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  • Writer's pictureStuart Pearce

Appleton range - guest review

Updated: Aug 14, 2021

A guest review of Appleton rums by Nick Metcalfe

Today I'm tasting my way through the core range of Appleton and asking myself a question, which ones should I buy? I not going to get into explaining Appleton and their history. If you haven't heard of them I've no idea why you'd be reading a guest article on a rum website. Plus, you have Google, so have at it! All I'll say is, they produce some (probably all, name another?!) of the unadulterated, tropically aged Jamaican rums readily available in UK supermarkets and on the High Street. As a result, virtually everyone has drunk something from their range at some point. But which one to buy? I'll be drinking them neat but that won't be my only consideration in deciding which one/s I'd pick up. There's 5 to get through so let's get going.

Signature 40%, £20

Nose - Marshmallow, candied orange. The alcohol catches your nose if you try too hard to search. definitely some oak and vanilla too.

Taste - Black pepper and white chocolate, bitter orange, oak comes in with the alcohol and dries it out to a quick fade. It's thin and light easy to drink but not doing a lot for me. Some black tea comes in right at the end on further tries.

Eight year 43%, £28

Nose - much fuller, more oak, less alcohol. The orange is still there but not as bitter, more the flesh. Caramel sweetness, bit of leather and moist fruitcake.

Taste - Loads more body than the Signature, almost a sherry esq finish with the fruitcake and raisins. Bitter orange is back with some treacle, black pepper and the same black tea towards the end. never noticed it before with Appleton, always had it down as a Worthy Park signature!

Twelve year 43%, £40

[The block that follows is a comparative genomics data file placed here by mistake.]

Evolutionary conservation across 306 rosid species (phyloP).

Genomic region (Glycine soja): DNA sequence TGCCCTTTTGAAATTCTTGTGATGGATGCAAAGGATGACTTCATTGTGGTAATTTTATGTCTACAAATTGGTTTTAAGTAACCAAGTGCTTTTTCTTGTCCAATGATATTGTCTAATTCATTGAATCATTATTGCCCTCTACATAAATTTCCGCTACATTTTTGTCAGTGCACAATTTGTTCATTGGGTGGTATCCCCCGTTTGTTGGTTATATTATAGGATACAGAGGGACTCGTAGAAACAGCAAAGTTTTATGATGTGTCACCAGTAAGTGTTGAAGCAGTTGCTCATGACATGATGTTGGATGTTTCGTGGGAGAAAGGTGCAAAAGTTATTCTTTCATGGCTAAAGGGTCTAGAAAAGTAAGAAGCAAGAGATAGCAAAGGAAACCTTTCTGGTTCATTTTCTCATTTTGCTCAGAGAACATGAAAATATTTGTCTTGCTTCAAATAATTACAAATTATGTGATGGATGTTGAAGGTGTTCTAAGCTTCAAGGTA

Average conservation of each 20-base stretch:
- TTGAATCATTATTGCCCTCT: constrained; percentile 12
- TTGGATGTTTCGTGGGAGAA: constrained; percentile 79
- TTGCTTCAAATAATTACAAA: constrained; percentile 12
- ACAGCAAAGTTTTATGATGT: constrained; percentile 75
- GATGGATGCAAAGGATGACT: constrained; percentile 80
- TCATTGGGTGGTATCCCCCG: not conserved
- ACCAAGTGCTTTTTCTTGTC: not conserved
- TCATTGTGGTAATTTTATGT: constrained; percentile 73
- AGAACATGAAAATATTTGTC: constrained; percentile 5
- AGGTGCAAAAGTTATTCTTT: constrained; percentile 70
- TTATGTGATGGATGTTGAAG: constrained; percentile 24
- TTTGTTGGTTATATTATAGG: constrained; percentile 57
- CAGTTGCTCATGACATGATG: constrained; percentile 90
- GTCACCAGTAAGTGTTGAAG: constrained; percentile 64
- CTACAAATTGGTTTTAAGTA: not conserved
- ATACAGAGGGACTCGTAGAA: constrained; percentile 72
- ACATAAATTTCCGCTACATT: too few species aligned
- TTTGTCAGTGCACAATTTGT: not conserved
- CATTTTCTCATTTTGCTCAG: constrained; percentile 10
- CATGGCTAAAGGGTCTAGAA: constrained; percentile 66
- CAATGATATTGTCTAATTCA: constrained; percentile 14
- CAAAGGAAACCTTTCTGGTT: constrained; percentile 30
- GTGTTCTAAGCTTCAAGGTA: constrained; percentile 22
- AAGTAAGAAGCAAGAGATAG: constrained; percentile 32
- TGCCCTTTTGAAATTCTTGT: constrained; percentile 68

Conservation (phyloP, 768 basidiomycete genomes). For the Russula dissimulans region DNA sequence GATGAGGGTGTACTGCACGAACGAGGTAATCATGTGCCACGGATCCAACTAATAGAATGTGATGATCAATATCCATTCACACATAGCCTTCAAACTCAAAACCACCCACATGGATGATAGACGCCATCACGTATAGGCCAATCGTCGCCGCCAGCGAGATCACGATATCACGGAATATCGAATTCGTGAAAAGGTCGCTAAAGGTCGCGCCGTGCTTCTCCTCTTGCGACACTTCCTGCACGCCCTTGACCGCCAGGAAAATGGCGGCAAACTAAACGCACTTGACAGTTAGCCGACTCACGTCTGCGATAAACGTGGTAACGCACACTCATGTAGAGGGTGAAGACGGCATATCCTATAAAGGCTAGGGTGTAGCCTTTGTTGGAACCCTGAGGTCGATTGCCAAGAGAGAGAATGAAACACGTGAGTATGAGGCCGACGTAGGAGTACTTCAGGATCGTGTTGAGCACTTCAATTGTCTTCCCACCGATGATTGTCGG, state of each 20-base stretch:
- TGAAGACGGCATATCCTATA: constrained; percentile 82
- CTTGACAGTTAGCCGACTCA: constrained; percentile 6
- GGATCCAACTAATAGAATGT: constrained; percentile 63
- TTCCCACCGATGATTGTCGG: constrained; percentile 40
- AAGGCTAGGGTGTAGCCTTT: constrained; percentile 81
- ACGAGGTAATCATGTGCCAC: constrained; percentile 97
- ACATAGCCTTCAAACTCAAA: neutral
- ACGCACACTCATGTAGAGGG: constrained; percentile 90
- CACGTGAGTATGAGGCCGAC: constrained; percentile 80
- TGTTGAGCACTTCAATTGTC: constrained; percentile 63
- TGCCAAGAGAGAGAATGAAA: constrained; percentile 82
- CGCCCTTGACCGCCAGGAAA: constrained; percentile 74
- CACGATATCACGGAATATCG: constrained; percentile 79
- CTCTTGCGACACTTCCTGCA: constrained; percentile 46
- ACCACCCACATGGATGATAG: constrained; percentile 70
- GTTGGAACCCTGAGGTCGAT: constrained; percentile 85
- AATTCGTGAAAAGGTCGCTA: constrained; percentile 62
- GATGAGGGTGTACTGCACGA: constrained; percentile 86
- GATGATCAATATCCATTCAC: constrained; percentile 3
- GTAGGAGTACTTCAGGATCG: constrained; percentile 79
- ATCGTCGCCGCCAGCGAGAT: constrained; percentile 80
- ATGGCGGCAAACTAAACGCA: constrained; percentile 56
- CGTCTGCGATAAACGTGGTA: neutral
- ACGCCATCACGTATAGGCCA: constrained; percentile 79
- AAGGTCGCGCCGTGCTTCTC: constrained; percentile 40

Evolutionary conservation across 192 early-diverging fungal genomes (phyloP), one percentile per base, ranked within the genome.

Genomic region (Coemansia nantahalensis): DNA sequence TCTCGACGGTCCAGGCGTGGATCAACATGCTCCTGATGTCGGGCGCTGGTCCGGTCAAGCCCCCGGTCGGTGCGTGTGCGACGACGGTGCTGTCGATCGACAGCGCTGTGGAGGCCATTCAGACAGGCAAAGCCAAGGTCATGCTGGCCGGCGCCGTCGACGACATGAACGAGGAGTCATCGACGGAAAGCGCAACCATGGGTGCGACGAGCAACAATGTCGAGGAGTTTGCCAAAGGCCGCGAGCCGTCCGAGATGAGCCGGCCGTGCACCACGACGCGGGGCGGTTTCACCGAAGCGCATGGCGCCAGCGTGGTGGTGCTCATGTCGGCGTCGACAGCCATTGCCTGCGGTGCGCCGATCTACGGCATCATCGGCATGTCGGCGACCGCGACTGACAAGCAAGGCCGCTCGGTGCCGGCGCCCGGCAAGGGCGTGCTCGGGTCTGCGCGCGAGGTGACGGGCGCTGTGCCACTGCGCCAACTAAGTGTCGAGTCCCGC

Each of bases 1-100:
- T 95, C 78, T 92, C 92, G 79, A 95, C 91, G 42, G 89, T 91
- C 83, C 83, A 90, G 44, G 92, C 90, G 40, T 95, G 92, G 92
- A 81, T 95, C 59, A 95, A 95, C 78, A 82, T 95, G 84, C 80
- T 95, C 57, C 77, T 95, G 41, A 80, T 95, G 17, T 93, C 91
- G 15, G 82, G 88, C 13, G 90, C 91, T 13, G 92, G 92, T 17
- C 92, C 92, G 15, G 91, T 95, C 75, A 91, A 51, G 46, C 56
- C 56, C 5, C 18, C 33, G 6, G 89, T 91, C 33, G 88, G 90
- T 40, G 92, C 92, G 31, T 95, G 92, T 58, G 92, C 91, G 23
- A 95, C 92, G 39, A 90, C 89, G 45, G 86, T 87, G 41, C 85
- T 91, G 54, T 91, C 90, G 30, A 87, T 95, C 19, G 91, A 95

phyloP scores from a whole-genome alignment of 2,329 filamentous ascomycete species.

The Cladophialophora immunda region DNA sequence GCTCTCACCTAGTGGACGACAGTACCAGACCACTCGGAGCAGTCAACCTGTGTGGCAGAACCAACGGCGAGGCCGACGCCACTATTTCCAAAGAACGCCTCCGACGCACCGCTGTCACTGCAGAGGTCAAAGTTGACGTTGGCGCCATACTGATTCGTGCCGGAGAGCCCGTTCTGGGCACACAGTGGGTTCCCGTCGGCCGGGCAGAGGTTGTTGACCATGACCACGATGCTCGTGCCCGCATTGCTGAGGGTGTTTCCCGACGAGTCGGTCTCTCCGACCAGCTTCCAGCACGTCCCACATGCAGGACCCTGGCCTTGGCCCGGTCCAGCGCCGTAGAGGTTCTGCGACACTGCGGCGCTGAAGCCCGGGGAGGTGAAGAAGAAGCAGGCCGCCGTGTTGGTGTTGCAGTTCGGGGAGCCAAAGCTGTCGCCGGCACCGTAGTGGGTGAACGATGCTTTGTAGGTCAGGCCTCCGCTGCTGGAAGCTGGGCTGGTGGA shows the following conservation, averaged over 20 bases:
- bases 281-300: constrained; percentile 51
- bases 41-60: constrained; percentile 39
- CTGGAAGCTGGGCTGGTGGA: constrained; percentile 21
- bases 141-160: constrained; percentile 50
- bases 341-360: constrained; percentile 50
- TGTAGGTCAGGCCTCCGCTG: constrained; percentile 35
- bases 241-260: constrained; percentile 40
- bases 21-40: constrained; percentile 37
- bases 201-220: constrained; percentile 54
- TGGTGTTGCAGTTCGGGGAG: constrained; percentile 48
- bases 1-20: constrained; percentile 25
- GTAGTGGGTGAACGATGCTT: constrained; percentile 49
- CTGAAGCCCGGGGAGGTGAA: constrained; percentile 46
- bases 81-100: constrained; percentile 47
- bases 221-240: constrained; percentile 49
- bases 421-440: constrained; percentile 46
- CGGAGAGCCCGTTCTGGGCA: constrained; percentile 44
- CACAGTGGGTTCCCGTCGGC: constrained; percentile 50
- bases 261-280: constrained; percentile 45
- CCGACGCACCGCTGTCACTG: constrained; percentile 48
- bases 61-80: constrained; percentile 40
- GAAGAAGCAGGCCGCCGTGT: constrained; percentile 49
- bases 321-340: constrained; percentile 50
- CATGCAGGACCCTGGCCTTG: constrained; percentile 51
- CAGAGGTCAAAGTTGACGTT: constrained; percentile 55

Nose - As above but dialled up a bit with some added liquorice, black pepper and lemon. Black tea prominent in the nose now, like a very mild Worthy Park

T - The orange is much more prevalent, black tea and liquorice behind it. More raisin and vanilla. milk chocolate. It's more complex but less bite than the 8.

Fifteen (UK) 43%, £70

N - Spicier than other versions. Chocolate covered fudge, orange peel

T - More oak, more sweetness, orange less prevalent than the nose, no black tea this time. Instead there's coffee and cocoa, more baking spices and black pepper, also a nuttiness but can't place the nut. This often happens to me a few drinks in!

Twenty one (2018) 43%, £150

N - Lots of oak, can't find much past it on the nose. Probably some vanilla

T - Yes lots of oak which really dries it at the end. Orange peel and black pepper after your tongue gets past the oak, which isn't a chore. It's actually quite sweet and nutty and creamy once you acclimatise. Maybe some maraschino cherry too.

So, what does it all mean. I find it hard to evaluate rums without taking cost into account and there's a world of difference across the Appleton range. Considering they're all tropically aged, it's hard to argue with the price of any of them in terms of value for what you're getting but which one meets your needs? Well, that depends what you're wanting to get out of the experience.

I'm discounting the Signature as, to be honest, it doesn't really compete with the 8 year, and for an extra £8 I'd always go with 8 year.

The others all have their charms but at the top end, the sipping experience of the 15 is more enjoyable than the 21, even without taking it doubling in price into account.

The more difficult call to make is between the 8 and 12 years. The 12 year is a great all rounder. It's tasty and interesting enough to sip, well rounded for cocktails and I imagine rummy enough to taste with coke. The 8 year is less rounded and layered but is punchy enough to take on full fat coke (assuming you don't drown it). I've seen a lot of people lose their minds about what great value the 8 is and I agree, but I only drink rum neat or in cocktails, so for me, I'm sticking with the 12 year.

Whilst the 15 and 21 are both very enjoyable (and fairly priced) I'm still exploring the world of rum, so there are other bottles I'd want to try before dropping that kind of money on them. So, if you're wanting something to drink with coke only I'd get the 8. if you're wanting something to sip and be just about cheap enough to double up as a cocktail ingredient I'd go with the 12. Personally, if I was looking or something from Jamaica for over £50, I'd be reaching for Worthy Park or Hampden Estate before the Appletons.

So there you have it. Which one will be going in your glass?

And here, for your viewing pleasure - the author of today's guest review... Nick!

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